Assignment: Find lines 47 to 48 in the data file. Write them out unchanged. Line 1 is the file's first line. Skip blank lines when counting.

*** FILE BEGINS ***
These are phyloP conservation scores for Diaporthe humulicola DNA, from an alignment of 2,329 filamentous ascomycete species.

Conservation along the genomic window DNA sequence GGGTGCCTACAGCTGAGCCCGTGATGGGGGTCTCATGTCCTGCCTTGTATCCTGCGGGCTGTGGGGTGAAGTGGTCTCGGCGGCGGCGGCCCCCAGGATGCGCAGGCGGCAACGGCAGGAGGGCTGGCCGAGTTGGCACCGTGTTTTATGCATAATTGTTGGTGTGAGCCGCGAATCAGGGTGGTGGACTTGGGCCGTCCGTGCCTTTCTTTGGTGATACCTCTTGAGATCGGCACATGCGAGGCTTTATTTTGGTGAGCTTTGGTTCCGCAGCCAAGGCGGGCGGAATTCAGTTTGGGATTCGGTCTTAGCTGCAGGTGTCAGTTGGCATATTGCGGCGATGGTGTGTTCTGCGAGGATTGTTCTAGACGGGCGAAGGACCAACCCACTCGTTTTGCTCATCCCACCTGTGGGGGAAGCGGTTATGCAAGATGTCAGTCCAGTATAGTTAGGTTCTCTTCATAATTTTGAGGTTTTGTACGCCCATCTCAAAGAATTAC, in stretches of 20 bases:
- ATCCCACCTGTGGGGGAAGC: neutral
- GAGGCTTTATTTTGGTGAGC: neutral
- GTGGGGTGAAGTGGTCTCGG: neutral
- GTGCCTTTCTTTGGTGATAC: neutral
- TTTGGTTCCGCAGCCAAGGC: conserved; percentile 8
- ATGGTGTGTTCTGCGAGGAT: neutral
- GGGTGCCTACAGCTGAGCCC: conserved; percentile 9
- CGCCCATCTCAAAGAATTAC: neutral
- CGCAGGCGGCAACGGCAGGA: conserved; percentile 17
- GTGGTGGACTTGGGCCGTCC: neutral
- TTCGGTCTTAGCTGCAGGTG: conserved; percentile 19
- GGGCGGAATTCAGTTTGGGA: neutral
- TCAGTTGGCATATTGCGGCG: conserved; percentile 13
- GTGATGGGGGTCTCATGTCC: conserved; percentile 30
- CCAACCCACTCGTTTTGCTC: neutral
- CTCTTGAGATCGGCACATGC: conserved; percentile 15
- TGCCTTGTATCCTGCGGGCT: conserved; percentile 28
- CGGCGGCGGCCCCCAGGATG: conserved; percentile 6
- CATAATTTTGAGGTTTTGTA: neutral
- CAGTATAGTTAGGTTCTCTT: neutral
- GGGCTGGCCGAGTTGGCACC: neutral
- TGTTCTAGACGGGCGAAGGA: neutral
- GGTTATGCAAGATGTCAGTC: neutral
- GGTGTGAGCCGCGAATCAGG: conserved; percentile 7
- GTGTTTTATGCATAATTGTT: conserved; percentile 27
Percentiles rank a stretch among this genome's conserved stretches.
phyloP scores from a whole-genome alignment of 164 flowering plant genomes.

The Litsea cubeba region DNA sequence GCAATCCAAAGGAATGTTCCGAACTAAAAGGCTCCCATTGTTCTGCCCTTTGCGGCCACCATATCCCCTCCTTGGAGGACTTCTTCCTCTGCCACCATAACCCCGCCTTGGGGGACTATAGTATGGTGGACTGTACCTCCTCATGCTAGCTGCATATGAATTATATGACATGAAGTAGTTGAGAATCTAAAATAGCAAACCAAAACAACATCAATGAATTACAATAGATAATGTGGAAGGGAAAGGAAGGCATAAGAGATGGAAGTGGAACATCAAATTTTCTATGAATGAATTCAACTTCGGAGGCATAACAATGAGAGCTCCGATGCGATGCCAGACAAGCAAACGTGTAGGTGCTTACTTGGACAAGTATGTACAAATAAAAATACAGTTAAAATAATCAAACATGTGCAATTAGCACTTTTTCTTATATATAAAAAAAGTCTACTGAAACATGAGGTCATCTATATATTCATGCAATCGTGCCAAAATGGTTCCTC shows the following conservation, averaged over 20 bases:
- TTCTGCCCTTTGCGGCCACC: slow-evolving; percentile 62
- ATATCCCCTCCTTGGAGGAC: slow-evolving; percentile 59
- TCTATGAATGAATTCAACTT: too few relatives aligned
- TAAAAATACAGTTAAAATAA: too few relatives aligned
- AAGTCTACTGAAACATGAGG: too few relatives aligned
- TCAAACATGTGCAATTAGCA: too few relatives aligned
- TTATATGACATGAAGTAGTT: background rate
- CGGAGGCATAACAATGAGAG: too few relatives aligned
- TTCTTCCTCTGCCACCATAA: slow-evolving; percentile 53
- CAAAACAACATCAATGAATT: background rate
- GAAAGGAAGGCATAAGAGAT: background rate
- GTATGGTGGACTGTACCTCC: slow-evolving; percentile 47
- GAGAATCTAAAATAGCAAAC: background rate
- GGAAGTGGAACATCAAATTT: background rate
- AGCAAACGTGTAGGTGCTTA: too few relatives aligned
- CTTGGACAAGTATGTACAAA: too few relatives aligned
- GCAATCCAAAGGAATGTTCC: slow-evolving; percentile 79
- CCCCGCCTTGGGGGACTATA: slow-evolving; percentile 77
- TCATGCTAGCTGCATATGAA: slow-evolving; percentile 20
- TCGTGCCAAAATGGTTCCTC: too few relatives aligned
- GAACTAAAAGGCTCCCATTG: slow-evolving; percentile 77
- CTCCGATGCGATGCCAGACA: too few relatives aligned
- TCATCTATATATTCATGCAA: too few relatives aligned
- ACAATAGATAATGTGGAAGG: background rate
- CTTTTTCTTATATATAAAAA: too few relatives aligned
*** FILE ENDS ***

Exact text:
- GCAATCCAAAGGAATGTTCC: slow-evolving; percentile 79
- CCCCGCCTTGGGGGACTATA: slow-evolving; percentile 77